Godzilla (Blu-ray, Criterion)

Director - Ishiro Honda

Cast - Takishi Shimura, Akira Takarada

Country of Origin - Japan

Discs - 1

MSRP - $39.95

Distributor - Criterion

Reviewer - Scott MacDonald

The Film (4/5)

     The first time I saw Godzilla was on a mid-afternoon screening on a local horror show in New Jersey as a child. I couldn't have been older than 6-7, the quality couldn't have been great, all I can remember is that it made an impact.  When that giant green lizard was on screen my mind was blown!  It is things like that that make me lament the loss of many local horror programs, without those people like me wouldn't have been exposed to films we otherwise would have been unable to see. That one viewing of Godzilla made me a man obsessed by Kaiju films for years to come, and I would devour them en masse, everything from Toho Studios, then the Gamera series, even Gorgo! Godzilla, however, was always tops!

   I always thought Classic Media had been doing a fairly decent job with the Godzilla films they had in their possession, that is until HD, and Blu-ray. Their HD upgrade was completely lacking, and so when Criterion announced the acquisition of the original Godzilla, and also the American cut Godzilla, King of the Monsters I knew the Big G was in the best possible hands at last.

     Godzilla, is an archetypal 1950's science fiction movie.  As with most great science fiction it reflects the politics and social concerns of the era in which it was made.  A lot of genre films on both sides of the Pacific from this era reflected the nuclear paranoia of the times, and at least in the Japanese cut of Godzilla these fears are indeed reflected in the final film. 

     When most people think of Godzilla, they immediately think of a giant monster stomping Tokyo, a ripping run good film. And if that is what you're looking for it's there in both versions of the film, but more so in the American Terry O. Morse cut co-starring Raymond Burr as a news reporter stuck in Tokyo during Godzilla's rampage.  What many people might not remember is how dark and moody Godzilla actually is.  It's also sort of a downer of a film, with strong dramatic scenes that hammer home it's antinuclear experimentation themes.

     Godzilla opens with a series of ships going missing over a certain location in the ocean. It turns out that this location was part of a nuclear testing site, and also the lair of the sleeping Godzilla. Godzilla emerges from the ocean floor, and heads toward Tokyo to wreak giant monster havoc on the city. The Japanese government debates what to do, but ends up sending the military in.  Unfortunately, the military do not have the artillery to take down Godzilla who continues his rampage unabated.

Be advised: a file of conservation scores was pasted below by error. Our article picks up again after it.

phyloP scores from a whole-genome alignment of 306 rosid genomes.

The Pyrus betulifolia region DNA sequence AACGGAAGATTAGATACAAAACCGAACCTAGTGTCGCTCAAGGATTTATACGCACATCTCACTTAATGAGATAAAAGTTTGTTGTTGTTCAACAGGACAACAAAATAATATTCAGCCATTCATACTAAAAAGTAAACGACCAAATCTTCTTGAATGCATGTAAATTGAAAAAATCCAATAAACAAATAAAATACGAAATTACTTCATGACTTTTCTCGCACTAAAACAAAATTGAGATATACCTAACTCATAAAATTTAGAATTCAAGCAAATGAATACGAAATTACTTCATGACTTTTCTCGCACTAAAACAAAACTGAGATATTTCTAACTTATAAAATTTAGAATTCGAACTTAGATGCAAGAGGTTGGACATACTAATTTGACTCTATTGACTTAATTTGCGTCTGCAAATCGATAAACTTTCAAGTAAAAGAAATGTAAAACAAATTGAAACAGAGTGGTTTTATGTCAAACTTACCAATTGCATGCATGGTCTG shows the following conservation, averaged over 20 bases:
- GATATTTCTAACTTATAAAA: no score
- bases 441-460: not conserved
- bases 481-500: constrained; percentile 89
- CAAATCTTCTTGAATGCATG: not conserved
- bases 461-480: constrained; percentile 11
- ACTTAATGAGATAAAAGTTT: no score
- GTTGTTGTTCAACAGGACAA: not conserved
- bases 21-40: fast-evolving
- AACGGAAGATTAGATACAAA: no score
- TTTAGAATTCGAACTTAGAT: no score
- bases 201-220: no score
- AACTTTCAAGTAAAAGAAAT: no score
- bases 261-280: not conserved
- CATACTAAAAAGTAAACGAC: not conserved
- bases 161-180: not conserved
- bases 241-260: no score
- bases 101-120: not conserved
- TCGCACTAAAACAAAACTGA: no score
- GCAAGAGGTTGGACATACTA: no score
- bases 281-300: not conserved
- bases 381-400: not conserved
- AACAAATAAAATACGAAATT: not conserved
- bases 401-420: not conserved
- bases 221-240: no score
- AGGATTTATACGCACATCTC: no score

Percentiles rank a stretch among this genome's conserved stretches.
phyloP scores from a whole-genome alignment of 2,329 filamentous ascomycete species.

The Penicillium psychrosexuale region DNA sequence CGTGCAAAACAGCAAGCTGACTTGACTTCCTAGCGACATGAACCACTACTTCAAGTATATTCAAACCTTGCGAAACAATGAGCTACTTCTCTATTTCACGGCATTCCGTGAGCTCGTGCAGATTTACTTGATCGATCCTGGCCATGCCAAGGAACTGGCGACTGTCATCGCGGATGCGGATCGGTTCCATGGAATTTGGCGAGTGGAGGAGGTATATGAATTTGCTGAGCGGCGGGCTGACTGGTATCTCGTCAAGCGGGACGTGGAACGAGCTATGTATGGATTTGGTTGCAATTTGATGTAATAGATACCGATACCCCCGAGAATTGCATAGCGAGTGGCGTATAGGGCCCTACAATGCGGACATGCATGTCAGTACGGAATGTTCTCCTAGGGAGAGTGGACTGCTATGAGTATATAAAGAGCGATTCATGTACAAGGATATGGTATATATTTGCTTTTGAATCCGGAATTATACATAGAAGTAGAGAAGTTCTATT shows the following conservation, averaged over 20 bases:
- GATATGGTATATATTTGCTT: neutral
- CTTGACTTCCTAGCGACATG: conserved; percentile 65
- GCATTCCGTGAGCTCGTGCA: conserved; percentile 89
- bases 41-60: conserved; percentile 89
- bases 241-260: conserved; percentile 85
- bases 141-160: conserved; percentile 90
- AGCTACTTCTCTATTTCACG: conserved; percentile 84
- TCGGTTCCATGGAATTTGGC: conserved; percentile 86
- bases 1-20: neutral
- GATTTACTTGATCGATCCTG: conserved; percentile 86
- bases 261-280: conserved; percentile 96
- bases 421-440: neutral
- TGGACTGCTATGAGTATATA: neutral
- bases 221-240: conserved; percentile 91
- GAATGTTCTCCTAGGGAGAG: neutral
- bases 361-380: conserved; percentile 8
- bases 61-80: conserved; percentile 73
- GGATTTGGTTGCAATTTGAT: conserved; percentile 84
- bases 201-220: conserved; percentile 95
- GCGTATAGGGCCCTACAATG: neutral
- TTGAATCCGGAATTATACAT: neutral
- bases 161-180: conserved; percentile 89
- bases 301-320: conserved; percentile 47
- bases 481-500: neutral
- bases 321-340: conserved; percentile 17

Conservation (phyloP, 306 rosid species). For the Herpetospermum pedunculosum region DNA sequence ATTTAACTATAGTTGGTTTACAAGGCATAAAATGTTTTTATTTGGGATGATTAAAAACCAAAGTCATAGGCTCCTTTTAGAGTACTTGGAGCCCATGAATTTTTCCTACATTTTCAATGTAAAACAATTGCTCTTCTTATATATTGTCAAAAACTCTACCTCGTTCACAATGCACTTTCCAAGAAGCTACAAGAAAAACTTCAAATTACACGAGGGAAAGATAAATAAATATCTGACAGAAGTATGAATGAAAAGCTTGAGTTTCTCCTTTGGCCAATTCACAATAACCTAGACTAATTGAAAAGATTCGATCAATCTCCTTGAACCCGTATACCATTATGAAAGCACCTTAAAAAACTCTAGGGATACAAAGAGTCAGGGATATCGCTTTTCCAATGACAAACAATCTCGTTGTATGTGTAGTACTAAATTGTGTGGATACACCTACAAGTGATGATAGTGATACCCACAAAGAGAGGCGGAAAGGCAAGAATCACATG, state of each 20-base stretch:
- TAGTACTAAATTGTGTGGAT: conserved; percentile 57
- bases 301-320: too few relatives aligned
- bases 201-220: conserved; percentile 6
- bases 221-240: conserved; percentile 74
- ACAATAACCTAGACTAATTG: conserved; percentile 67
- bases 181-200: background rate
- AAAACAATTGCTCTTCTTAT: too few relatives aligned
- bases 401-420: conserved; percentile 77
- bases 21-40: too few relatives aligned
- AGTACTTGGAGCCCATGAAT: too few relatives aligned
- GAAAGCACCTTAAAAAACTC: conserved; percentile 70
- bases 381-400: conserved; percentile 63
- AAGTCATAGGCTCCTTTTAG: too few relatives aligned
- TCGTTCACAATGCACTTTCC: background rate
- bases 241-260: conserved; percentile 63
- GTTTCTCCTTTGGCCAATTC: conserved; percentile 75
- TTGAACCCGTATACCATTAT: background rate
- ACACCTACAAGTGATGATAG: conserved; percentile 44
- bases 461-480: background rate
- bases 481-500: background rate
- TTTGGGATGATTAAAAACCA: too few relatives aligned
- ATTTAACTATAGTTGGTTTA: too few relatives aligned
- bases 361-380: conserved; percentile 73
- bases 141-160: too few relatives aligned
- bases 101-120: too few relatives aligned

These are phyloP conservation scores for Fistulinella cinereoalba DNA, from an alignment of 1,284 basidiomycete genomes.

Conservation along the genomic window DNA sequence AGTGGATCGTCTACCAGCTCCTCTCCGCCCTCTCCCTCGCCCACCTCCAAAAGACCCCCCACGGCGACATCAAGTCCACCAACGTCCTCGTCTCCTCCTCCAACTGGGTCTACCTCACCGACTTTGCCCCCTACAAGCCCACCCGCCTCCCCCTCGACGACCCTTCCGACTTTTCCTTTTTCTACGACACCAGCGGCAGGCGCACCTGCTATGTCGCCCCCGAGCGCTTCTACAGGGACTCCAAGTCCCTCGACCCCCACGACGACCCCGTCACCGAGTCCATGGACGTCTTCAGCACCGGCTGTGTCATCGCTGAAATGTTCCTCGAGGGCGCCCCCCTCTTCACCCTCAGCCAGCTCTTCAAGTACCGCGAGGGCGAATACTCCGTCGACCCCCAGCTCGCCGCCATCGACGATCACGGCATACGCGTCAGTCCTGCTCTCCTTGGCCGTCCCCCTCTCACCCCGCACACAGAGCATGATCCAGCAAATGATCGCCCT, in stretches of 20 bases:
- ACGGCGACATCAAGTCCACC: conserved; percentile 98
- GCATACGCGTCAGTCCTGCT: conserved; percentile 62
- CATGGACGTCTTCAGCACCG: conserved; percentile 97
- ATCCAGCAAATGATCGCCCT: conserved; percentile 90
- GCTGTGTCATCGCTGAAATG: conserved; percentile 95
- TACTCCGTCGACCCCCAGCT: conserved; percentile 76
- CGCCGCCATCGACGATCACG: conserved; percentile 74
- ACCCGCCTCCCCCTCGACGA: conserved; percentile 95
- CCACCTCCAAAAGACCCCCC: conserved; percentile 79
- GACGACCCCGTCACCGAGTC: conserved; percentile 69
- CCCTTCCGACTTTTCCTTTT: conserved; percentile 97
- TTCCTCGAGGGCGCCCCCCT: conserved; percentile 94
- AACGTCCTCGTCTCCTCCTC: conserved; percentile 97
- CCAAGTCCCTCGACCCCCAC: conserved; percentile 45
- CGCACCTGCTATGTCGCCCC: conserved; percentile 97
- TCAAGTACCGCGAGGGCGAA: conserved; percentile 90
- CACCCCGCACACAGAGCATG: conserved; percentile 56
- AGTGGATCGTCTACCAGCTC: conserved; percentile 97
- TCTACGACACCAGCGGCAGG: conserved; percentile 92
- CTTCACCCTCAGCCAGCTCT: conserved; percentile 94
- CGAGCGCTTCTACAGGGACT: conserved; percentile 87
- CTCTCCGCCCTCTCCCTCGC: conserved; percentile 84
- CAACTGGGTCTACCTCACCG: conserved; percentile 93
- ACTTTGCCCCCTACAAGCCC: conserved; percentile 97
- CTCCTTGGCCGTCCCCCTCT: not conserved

It is only after the discovery of a scientist Dr. Serizawa, who has a weapon of mass destruction the "Oxygen Destroyer" that the tide begins to change.  Unfortunately, the Doctor realizes the ethical implications of allowing the use of the weapon, and is afraid of letting it be released to the world. He must be convinced to allow it's creation and usage to stop Godzilla and save mankind.

 

Audio/Video (*/5)

   Criterion has presented EuroCultAV.com with a test disc of Godzilla on Blu-ray. It is our policy not to review pre-release material, as elements of the Audio/Video quality may change prior to the release.  This section will be updated when/if a full copy is available to review.*

 

Extras (5/5)

     Criterion have loaded this release of Godzilla with an immense amount of extras.  The most substantial of which is the complete Godzilla, King of the Monsters American cut of the film co-directed by Terry O. Morse and co-starring Raymond Burr from 1956.  Each version of the film features a commentary track by Godzilla historian David Kalat, and also HD trailers for each version.

     This is followed up by individual cast and crew interviews with Actors Akira Takarada and Haruo Nakajima that run 13 and 10 minutes respectively. We then have then interview with effects technicians Yoshio Irie and Eizo Kaimai running 31 minutes, and finally an interview with composer Akira Ifukube that runs 51 minutes.  The cast and crew segment is followed by a 10 minute featurette on the photographic effects of Godzilla. There is also an interview with Tadao Sato a Japanese film expert who discusses Godzilla, and it's place in Japanese film history. Finally, we have a short audio essay called the Unluckiest Dragon about the sinking of Lucky Dragon No. 5 a fishing boat whose real-life story helped inspire the story of Godzilla. There is also a booklet with an essay with an essay on the film by Village Voice critic J. Hoberman. 


Overall

     Godzilla is an absolute science fiction Kaiju classic. Criterion have done a stellar job with their release from what I am seeing so far, and the extras are truly immense.  Highly recommended.

 

* Although this was a test copy, I can tell from what I am seeing here that the quality is a truly substantial upgrade from the Classic Media Blu-ray release.